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02 October 2007
According to a new research report, 'The Fiscal Impacts of Immigration', migrants settling in New Zealand earned the country $3.3 billion during a year's period ending 30 June 2006.
Migrants contributed $8.1 billion in income tax, goods and services tax, and excise duties -- far exceeding the $4.8 billion New Zealand spent on education, health and welfare for the newcomers.
"Immigration ensures that our employers can access the much-needed skills they need for economic growth, and migrants also bring in links to export markets, investment, ideas and diversity," said Immigration Minister David Cunliffe.
"The Settlement Strategy that I launched in July has enlisted the support of 16 central government agencies to ensure that these valuable migrants are given all the help they need to settle and contribute to New Zealand," he added.
The report showed that the positive impact from migrants has grown about 80 percent from previous research carried out in 2003. That research showed a net fiscal impact of $1.7 billion.
"The net fiscal impact per head for recent migrants rose nearly 35 percent from 2002 to 2006, which is evidence that our migrants are making a strong contribution to our economy, and that our immigration policies are attracting exactly the migrants we want," Cunliffe said.
"We are building up a picture of just how much immigration contributes to the wellbeing of all New Zealanders. We know that in general employers are impressed with the performance of their migrant staff, and we know that most migrants are happy to be here, and say they would recommend New Zealand to friends and family overseas," he said.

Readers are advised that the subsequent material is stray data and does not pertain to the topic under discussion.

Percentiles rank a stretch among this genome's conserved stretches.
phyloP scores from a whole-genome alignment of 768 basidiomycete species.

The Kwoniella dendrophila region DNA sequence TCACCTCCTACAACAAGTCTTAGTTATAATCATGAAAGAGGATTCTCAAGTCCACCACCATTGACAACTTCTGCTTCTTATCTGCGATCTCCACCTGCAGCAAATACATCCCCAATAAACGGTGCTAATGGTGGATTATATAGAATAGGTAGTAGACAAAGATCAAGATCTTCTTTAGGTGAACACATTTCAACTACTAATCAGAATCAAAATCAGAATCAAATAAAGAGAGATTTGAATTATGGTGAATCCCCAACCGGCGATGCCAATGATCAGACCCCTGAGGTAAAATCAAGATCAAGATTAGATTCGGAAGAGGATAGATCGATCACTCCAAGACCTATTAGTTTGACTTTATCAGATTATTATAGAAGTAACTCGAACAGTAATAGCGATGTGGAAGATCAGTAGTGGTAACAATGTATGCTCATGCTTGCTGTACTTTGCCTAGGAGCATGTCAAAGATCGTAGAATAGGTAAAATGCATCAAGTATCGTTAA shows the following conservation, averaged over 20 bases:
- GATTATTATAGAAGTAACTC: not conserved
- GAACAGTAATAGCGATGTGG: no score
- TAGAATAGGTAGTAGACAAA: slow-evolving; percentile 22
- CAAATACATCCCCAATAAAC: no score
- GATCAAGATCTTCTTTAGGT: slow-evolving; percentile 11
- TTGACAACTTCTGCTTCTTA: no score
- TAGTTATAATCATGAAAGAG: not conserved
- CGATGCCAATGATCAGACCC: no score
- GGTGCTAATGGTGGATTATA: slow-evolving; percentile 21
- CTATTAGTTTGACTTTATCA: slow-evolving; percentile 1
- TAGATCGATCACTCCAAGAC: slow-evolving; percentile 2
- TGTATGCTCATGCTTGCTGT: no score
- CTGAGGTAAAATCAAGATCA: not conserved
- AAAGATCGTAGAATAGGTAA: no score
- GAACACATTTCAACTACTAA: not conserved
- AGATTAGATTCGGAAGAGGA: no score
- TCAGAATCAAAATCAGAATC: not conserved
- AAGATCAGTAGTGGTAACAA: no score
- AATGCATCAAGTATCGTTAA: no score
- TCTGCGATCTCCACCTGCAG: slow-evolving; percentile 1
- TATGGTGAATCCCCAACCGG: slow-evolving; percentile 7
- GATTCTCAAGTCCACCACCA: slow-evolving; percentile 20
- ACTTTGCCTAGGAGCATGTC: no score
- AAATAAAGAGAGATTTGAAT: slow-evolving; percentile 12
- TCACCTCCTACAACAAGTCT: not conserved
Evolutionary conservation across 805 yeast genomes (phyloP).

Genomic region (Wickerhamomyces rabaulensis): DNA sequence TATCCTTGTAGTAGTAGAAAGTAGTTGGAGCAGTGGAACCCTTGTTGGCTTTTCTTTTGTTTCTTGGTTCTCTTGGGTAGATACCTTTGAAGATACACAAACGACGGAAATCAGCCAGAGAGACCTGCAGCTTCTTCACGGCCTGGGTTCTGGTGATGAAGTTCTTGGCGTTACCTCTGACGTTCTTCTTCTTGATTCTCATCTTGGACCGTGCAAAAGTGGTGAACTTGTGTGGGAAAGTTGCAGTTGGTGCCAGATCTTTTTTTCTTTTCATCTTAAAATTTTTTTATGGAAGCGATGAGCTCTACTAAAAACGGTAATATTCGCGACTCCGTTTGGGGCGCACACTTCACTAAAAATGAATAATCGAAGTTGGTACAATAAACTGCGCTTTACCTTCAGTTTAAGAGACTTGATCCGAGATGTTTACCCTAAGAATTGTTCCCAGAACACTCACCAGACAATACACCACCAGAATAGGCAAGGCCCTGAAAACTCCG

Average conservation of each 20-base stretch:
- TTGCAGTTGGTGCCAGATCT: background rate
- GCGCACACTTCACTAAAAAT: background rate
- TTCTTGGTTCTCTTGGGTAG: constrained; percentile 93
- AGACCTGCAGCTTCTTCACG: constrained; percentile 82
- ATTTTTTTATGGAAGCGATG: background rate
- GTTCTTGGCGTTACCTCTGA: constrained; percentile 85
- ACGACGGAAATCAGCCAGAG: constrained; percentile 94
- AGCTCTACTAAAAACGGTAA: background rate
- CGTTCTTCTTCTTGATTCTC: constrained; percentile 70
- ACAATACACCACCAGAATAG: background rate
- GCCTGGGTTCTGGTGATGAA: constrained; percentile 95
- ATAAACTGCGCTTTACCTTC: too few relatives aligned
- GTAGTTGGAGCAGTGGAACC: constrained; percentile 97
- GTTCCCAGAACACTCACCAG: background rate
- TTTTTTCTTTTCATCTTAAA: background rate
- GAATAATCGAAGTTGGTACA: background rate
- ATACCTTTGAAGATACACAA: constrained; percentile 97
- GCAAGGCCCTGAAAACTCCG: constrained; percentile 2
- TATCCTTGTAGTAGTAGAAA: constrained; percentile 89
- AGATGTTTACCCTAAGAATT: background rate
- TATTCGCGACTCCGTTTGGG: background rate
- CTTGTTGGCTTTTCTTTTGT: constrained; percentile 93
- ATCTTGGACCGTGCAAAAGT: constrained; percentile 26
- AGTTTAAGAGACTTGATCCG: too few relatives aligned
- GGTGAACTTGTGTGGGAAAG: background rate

"Our migrants are hard workers, and research I released earlier this year showed that migrants were much less likely to be on a welfare benefit than their Kiwi-born neighbour."
The research is part of a three-year study by the New Zealand Department of Labour into the economic impacts of immigration.
Cunliffe said that the research would assist decision making in future immigration policies and economic planning.
He said that the city of Auckland gets the biggest economic benefit from migrants as 45 percent of all migrants live there. However, migrants eventually leave cities such as Auckland and Christchurch and spread out around New Zealand.
The report, which uses the latest census data, showed New Zealand has a migrant population of almost one million people. The country is actively promoting immigration -- especially their points-based immigration scheme for skilled migrants.
"Migrants from all over the world play a vital role in the economic transformation and wonderful diversity of this country. In the long term that role is set to increase in the future as our need for skilled, talented people continues," Cunliffe said.